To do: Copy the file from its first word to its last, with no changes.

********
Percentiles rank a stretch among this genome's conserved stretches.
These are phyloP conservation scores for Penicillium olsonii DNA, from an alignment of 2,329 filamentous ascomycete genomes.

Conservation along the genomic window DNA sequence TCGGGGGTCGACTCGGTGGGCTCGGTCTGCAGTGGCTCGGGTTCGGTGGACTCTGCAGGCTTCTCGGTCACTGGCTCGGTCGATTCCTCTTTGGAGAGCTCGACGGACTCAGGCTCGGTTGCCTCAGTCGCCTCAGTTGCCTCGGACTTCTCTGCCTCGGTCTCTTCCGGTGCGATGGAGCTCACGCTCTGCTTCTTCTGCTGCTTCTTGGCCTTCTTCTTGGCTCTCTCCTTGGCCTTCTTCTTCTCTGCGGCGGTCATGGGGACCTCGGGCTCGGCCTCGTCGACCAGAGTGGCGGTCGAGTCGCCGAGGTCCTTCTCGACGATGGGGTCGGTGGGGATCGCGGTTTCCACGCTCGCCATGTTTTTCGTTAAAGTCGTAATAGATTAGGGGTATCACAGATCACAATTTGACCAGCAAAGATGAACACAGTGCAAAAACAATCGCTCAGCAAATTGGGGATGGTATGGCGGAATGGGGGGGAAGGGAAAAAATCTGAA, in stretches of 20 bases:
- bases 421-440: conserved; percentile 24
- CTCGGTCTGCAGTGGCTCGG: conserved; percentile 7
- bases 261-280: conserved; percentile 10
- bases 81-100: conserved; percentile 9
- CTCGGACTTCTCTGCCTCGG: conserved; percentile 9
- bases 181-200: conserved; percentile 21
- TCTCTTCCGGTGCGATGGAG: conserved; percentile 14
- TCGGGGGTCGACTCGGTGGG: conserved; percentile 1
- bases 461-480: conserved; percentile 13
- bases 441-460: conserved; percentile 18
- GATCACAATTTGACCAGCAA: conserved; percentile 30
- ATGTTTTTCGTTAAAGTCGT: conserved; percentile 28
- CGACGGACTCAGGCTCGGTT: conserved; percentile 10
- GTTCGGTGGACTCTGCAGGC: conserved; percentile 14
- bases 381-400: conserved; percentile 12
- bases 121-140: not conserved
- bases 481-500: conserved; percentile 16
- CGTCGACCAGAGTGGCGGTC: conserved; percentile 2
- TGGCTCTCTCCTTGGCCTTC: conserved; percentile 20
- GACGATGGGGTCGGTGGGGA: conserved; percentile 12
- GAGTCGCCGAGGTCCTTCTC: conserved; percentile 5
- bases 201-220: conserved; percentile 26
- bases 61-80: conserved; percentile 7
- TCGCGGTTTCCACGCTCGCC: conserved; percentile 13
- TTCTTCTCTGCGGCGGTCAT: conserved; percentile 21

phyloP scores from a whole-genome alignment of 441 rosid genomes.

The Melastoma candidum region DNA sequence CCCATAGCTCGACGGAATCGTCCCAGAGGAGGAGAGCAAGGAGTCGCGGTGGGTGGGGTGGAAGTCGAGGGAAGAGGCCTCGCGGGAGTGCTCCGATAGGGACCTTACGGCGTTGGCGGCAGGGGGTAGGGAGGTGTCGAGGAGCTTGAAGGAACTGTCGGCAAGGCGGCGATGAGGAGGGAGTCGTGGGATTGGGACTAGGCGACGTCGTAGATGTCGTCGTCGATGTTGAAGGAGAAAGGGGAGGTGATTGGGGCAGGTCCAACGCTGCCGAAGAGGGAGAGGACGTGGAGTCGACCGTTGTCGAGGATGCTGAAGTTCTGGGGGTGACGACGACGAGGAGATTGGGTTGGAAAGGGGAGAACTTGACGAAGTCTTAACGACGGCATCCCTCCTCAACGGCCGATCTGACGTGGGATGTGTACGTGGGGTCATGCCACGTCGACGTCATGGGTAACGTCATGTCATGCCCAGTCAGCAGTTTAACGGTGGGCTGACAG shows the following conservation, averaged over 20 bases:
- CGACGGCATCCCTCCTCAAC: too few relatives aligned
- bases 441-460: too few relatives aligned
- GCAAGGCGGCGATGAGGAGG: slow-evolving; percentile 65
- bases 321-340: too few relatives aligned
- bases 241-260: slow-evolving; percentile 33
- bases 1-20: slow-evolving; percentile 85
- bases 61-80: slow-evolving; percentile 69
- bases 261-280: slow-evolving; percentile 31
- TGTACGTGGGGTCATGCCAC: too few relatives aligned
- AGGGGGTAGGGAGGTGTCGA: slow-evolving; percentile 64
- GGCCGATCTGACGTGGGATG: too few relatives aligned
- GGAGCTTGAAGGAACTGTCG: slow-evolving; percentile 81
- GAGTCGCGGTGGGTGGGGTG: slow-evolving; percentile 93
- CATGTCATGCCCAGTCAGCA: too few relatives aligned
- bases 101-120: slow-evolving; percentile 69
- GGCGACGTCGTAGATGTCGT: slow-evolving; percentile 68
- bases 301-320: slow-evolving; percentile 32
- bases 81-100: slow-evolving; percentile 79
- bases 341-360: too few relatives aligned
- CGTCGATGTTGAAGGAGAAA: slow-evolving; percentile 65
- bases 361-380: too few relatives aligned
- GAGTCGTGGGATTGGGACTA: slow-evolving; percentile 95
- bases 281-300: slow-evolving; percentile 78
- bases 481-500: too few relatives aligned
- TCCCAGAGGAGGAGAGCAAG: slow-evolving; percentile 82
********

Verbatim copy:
Percentiles rank a stretch among this genome's conserved stretches.
These are phyloP conservation scores for Penicillium olsonii DNA, from an alignment of 2,329 filamentous ascomycete genomes.

Conservation along the genomic window DNA sequence TCGGGGGTCGACTCGGTGGGCTCGGTCTGCAGTGGCTCGGGTTCGGTGGACTCTGCAGGCTTCTCGGTCACTGGCTCGGTCGATTCCTCTTTGGAGAGCTCGACGGACTCAGGCTCGGTTGCCTCAGTCGCCTCAGTTGCCTCGGACTTCTCTGCCTCGGTCTCTTCCGGTGCGATGGAGCTCACGCTCTGCTTCTTCTGCTGCTTCTTGGCCTTCTTCTTGGCTCTCTCCTTGGCCTTCTTCTTCTCTGCGGCGGTCATGGGGACCTCGGGCTCGGCCTCGTCGACCAGAGTGGCGGTCGAGTCGCCGAGGTCCTTCTCGACGATGGGGTCGGTGGGGATCGCGGTTTCCACGCTCGCCATGTTTTTCGTTAAAGTCGTAATAGATTAGGGGTATCACAGATCACAATTTGACCAGCAAAGATGAACACAGTGCAAAAACAATCGCTCAGCAAATTGGGGATGGTATGGCGGAATGGGGGGGAAGGGAAAAAATCTGAA, in stretches of 20 bases:
- bases 421-440: conserved; percentile 24
- CTCGGTCTGCAGTGGCTCGG: conserved; percentile 7
- bases 261-280: conserved; percentile 10
- bases 81-100: conserved; percentile 9
- CTCGGACTTCTCTGCCTCGG: conserved; percentile 9
- bases 181-200: conserved; percentile 21
- TCTCTTCCGGTGCGATGGAG: conserved; percentile 14
- TCGGGGGTCGACTCGGTGGG: conserved; percentile 1
- bases 461-480: conserved; percentile 13
- bases 441-460: conserved; percentile 18
- GATCACAATTTGACCAGCAA: conserved; percentile 30
- ATGTTTTTCGTTAAAGTCGT: conserved; percentile 28
- CGACGGACTCAGGCTCGGTT: conserved; percentile 10
- GTTCGGTGGACTCTGCAGGC: conserved; percentile 14
- bases 381-400: conserved; percentile 12
- bases 121-140: not conserved
- bases 481-500: conserved; percentile 16
- CGTCGACCAGAGTGGCGGTC: conserved; percentile 2
- TGGCTCTCTCCTTGGCCTTC: conserved; percentile 20
- GACGATGGGGTCGGTGGGGA: conserved; percentile 12
- GAGTCGCCGAGGTCCTTCTC: conserved; percentile 5
- bases 201-220: conserved; percentile 26
- bases 61-80: conserved; percentile 7
- TCGCGGTTTCCACGCTCGCC: conserved; percentile 13
- TTCTTCTCTGCGGCGGTCAT: conserved; percentile 21

phyloP scores from a whole-genome alignment of 441 rosid genomes.

The Melastoma candidum region DNA sequence CCCATAGCTCGACGGAATCGTCCCAGAGGAGGAGAGCAAGGAGTCGCGGTGGGTGGGGTGGAAGTCGAGGGAAGAGGCCTCGCGGGAGTGCTCCGATAGGGACCTTACGGCGTTGGCGGCAGGGGGTAGGGAGGTGTCGAGGAGCTTGAAGGAACTGTCGGCAAGGCGGCGATGAGGAGGGAGTCGTGGGATTGGGACTAGGCGACGTCGTAGATGTCGTCGTCGATGTTGAAGGAGAAAGGGGAGGTGATTGGGGCAGGTCCAACGCTGCCGAAGAGGGAGAGGACGTGGAGTCGACCGTTGTCGAGGATGCTGAAGTTCTGGGGGTGACGACGACGAGGAGATTGGGTTGGAAAGGGGAGAACTTGACGAAGTCTTAACGACGGCATCCCTCCTCAACGGCCGATCTGACGTGGGATGTGTACGTGGGGTCATGCCACGTCGACGTCATGGGTAACGTCATGTCATGCCCAGTCAGCAGTTTAACGGTGGGCTGACAG shows the following conservation, averaged over 20 bases:
- CGACGGCATCCCTCCTCAAC: too few relatives aligned
- bases 441-460: too few relatives aligned
- GCAAGGCGGCGATGAGGAGG: slow-evolving; percentile 65
- bases 321-340: too few relatives aligned
- bases 241-260: slow-evolving; percentile 33
- bases 1-20: slow-evolving; percentile 85
- bases 61-80: slow-evolving; percentile 69
- bases 261-280: slow-evolving; percentile 31
- TGTACGTGGGGTCATGCCAC: too few relatives aligned
- AGGGGGTAGGGAGGTGTCGA: slow-evolving; percentile 64
- GGCCGATCTGACGTGGGATG: too few relatives aligned
- GGAGCTTGAAGGAACTGTCG: slow-evolving; percentile 81
- GAGTCGCGGTGGGTGGGGTG: slow-evolving; percentile 93
- CATGTCATGCCCAGTCAGCA: too few relatives aligned
- bases 101-120: slow-evolving; percentile 69
- GGCGACGTCGTAGATGTCGT: slow-evolving; percentile 68
- bases 301-320: slow-evolving; percentile 32
- bases 81-100: slow-evolving; percentile 79
- bases 341-360: too few relatives aligned
- CGTCGATGTTGAAGGAGAAA: slow-evolving; percentile 65
- bases 361-380: too few relatives aligned
- GAGTCGTGGGATTGGGACTA: slow-evolving; percentile 95
- bases 281-300: slow-evolving; percentile 78
- bases 481-500: too few relatives aligned
- TCCCAGAGGAGGAGAGCAAG: slow-evolving; percentile 82